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Math Help - Factorising Quadratic Equations

  1. #1
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    Factorising Quadratic Equations

    Hello, trying to factorise:

    x^2-5x-6

    So far i've got:

    AC = -6, so x^2+x-6x-6 = x(x+1)-6(x+1)

    Now getting to that point all makes sense to me, however in my textbook it says 'x+1 is a factor of both terms, so take that outside the bracket', leaving the answer as (x+1)(x-6). I don't understand how they got from x(x+1)-6(x+1) to (x+1)(x-6). Any help would be appreciated, thanks.
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  2. #2
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    Quote Originally Posted by Aaron01424 View Post
    Hello, trying to factorise:

    x^2-5x-6

    So far i've got:

    AC = -6, so x^2+x-6x-6 = x(x+1)-6(x+1)

    Now getting to that point all makes sense to me, however in my textbook it says 'x+1 is a factor of both terms, so take that outside the bracket', leaving the answer as (x+1)(x-6). I don't understand how they got from x(x+1)-6(x+1) to (x+1)(x-6). Any help would be appreciated, thanks.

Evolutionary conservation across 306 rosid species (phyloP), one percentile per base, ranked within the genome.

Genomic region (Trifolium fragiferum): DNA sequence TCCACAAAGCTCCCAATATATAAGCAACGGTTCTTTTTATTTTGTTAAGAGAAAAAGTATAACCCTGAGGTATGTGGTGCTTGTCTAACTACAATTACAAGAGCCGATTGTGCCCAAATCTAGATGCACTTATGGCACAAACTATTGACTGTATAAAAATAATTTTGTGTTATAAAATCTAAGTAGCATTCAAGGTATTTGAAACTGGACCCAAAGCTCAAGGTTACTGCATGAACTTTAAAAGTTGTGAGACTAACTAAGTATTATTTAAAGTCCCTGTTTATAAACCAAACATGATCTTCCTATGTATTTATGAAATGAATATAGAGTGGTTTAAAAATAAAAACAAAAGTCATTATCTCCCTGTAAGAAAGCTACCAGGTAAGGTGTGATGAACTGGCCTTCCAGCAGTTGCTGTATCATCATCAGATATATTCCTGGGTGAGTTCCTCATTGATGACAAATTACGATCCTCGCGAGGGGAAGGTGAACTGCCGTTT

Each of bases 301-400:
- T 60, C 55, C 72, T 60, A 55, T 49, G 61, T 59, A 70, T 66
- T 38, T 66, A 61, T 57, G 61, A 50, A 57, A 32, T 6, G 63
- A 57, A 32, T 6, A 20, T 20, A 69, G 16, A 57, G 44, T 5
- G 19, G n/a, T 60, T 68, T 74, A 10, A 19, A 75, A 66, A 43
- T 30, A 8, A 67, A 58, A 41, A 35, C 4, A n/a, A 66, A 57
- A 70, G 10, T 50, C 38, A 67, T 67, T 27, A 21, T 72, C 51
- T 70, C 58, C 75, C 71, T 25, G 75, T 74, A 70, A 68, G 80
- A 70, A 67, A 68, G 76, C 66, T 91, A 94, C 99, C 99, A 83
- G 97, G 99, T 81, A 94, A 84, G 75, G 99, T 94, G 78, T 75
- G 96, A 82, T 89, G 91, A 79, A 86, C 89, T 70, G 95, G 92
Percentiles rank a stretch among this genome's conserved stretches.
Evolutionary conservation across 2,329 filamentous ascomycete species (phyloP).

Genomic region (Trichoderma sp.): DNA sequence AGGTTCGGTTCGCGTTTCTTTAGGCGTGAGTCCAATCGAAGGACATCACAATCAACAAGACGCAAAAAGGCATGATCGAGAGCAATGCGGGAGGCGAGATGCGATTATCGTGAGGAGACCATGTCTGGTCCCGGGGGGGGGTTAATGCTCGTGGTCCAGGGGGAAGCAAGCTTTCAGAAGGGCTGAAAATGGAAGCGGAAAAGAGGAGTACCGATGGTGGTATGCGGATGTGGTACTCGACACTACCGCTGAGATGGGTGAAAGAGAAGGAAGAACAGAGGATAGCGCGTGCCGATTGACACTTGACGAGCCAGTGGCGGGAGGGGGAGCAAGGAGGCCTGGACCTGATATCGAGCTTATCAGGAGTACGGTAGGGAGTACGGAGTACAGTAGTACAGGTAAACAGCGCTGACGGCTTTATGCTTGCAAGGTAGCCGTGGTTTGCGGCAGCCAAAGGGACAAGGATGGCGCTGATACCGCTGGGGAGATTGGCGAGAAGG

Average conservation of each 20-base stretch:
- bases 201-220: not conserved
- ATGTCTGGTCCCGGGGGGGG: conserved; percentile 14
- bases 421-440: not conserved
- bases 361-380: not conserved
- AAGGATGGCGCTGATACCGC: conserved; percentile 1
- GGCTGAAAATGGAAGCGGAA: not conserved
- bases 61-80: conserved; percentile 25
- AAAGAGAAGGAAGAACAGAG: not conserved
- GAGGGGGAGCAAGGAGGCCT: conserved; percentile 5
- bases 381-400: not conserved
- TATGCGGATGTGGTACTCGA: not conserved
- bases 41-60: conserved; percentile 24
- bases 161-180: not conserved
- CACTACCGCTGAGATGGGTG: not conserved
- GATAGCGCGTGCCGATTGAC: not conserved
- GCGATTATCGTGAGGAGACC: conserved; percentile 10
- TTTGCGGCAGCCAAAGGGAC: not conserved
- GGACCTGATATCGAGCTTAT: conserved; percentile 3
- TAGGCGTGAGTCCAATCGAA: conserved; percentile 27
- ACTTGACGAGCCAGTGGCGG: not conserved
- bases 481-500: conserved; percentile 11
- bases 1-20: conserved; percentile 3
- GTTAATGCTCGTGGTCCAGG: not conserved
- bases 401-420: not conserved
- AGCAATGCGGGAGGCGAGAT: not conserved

Can you factorise xA - 6A ?
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  3. #3
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    Since both terms are multiplied by (x+1), you can just take x+1 outside the brackets to give x^2-5x-6=(x-6)(x+1).
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  4. #4
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    Quote Originally Posted by mr fantastic View Post
    Can you factorise xA - 6A ?
    Yeah, A(x-6).

    Quote Originally Posted by Showcase_22 View Post
    Since both terms are multiplied by (x+1), you can just take x+1 outside the brackets to give x^2-5x-6=(x-6)(x+1).
    Yeah, that's what it says in the book. Maybe i'm overcomplicating it, but I don't understand what you do when you take it out of the brackets.
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  5. #5
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    Quote Originally Posted by Aaron01424 View Post
    Yeah, A(x-6).



    Yeah, that's what it says in the book. Maybe i'm overcomplicating it, but I don't understand what you do when you take it out of the brackets.
    OK. Now replace A with (x + 1).
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  6. #6
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    Aha. I see, great. Cheers.
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